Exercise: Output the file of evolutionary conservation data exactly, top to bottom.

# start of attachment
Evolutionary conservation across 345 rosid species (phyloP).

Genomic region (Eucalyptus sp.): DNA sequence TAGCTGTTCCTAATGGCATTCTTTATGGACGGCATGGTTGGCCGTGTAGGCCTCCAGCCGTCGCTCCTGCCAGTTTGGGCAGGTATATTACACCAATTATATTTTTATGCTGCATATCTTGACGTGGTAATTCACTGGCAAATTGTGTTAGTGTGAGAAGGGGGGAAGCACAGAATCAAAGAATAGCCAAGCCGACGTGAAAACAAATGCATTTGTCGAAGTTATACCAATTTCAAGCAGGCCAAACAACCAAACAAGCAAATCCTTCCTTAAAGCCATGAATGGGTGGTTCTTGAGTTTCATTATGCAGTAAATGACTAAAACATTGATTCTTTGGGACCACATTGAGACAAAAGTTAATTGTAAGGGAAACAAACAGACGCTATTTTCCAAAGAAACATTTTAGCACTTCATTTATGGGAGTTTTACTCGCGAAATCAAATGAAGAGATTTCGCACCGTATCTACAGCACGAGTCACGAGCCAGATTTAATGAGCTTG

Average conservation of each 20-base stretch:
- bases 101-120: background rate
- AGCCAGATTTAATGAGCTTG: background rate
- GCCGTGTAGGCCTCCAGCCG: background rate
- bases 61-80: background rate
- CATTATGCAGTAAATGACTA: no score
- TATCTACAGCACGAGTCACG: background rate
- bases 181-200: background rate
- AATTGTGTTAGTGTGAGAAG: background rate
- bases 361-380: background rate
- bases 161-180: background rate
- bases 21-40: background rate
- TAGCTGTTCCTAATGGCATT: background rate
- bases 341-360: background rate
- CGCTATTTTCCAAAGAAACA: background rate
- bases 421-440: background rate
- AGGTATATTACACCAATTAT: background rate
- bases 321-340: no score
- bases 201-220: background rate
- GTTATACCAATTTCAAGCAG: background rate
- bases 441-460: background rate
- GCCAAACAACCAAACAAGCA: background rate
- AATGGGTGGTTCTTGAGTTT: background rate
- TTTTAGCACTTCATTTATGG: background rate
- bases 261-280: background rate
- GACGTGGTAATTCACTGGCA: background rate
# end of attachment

Evolutionary conservation across 345 rosid species (phyloP).

Genomic region (Eucalyptus sp.): DNA sequence TAGCTGTTCCTAATGGCATTCTTTATGGACGGCATGGTTGGCCGTGTAGGCCTCCAGCCGTCGCTCCTGCCAGTTTGGGCAGGTATATTACACCAATTATATTTTTATGCTGCATATCTTGACGTGGTAATTCACTGGCAAATTGTGTTAGTGTGAGAAGGGGGGAAGCACAGAATCAAAGAATAGCCAAGCCGACGTGAAAACAAATGCATTTGTCGAAGTTATACCAATTTCAAGCAGGCCAAACAACCAAACAAGCAAATCCTTCCTTAAAGCCATGAATGGGTGGTTCTTGAGTTTCATTATGCAGTAAATGACTAAAACATTGATTCTTTGGGACCACATTGAGACAAAAGTTAATTGTAAGGGAAACAAACAGACGCTATTTTCCAAAGAAACATTTTAGCACTTCATTTATGGGAGTTTTACTCGCGAAATCAAATGAAGAGATTTCGCACCGTATCTACAGCACGAGTCACGAGCCAGATTTAATGAGCTTG

Average conservation of each 20-base stretch:
- bases 101-120: background rate
- AGCCAGATTTAATGAGCTTG: background rate
- GCCGTGTAGGCCTCCAGCCG: background rate
- bases 61-80: background rate
- CATTATGCAGTAAATGACTA: no score
- TATCTACAGCACGAGTCACG: background rate
- bases 181-200: background rate
- AATTGTGTTAGTGTGAGAAG: background rate
- bases 361-380: background rate
- bases 161-180: background rate
- bases 21-40: background rate
- TAGCTGTTCCTAATGGCATT: background rate
- bases 341-360: background rate
- CGCTATTTTCCAAAGAAACA: background rate
- bases 421-440: background rate
- AGGTATATTACACCAATTAT: background rate
- bases 321-340: no score
- bases 201-220: background rate
- GTTATACCAATTTCAAGCAG: background rate
- bases 441-460: background rate
- GCCAAACAACCAAACAAGCA: background rate
- AATGGGTGGTTCTTGAGTTT: background rate
- TTTTAGCACTTCATTTATGG: background rate
- bases 261-280: background rate
- GACGTGGTAATTCACTGGCA: background rate